Top scientists urge Canadians to vote for the environment
More than 120 of Canada's top climate scientists have signed an open letter urging Canadians to vote strategically for the environment in next week's federal election.
Andrew Weaver, a lead author with last year's Nobel Peace Prize-winning Intergovernmental Panel on Climate Change, says global warming is the defining issue of our time.
But Weaver says the Conservative government of Prime Minister Stephen Harper has not addressed the "innovative and urgent policies" needed to significantly reduce greenhouse gas emissions.
The group's John Stone says this is shaping up to be "the rare election in which the environment is the issue."
'The economic issue is important but it will take care of itself, global warming won't.'
Stone says never has attention to the environment been more necessary, but he says the opportunity for an informed national debate on Canada's response to global warming is slipping away.
Group stresses seriousness of climate issue
The letter, signed by a who's who of Canada's top climate experts, says "it seems people have simply no idea how serious this issue is" even though it's clear the public accepts that global warming is a threat.
"Global warming is a problem that must be dealt with now, before it's too late," says the letter. "Any further delay will only increase the risks of damage and costs of action.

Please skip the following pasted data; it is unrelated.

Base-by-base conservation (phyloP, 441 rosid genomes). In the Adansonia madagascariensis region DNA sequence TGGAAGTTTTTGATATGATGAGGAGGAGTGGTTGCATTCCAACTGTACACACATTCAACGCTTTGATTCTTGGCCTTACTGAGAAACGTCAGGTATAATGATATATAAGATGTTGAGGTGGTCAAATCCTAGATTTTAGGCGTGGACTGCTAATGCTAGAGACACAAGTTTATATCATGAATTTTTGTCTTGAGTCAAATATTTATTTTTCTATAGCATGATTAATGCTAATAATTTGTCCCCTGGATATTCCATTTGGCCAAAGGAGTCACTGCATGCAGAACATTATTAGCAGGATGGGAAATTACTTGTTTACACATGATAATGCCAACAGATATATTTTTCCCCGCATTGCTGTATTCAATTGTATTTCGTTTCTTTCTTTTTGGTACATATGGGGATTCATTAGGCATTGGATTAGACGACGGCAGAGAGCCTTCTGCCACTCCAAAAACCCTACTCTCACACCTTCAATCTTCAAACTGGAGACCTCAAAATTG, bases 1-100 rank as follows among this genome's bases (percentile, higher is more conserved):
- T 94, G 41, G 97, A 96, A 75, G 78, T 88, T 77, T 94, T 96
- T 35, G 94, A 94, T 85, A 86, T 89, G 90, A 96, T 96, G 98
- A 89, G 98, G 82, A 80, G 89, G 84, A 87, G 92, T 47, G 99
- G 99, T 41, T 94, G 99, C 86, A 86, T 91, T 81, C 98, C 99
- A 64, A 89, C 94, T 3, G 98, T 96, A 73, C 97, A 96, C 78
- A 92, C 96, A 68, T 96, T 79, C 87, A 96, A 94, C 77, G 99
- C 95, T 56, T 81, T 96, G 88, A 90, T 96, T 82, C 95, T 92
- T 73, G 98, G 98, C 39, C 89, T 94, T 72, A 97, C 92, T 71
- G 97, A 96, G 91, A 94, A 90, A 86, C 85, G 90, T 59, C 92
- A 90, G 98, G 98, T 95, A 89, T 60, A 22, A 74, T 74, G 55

"The world needs to start down a path of greenhouse-gas reduction to avert the most serious consequences of global warming."
Even if atmospheric greenhouse gases are stabilized at current levels, it says, the Arctic would still go ice free in the summer, between 10 and 25 per cent of the world's species would still be committed to extinction, and weather will continue to become more extreme.
Many of the letter's signatories are research scientists who depend on federal granting agencies for the bulk of their funding.
But David Schindler, who won Canada's top science prize in 2001, says the scientists are confident that granting agencies will continue to support good science on its merits and on the basis of professional peer review rather than politics.
"Regardless, this is not a moment for any Canadian to be timid," Schindler said. "This is an urgent issue and I am proud to side with so many scientists who are willing to stand up for what they believe in."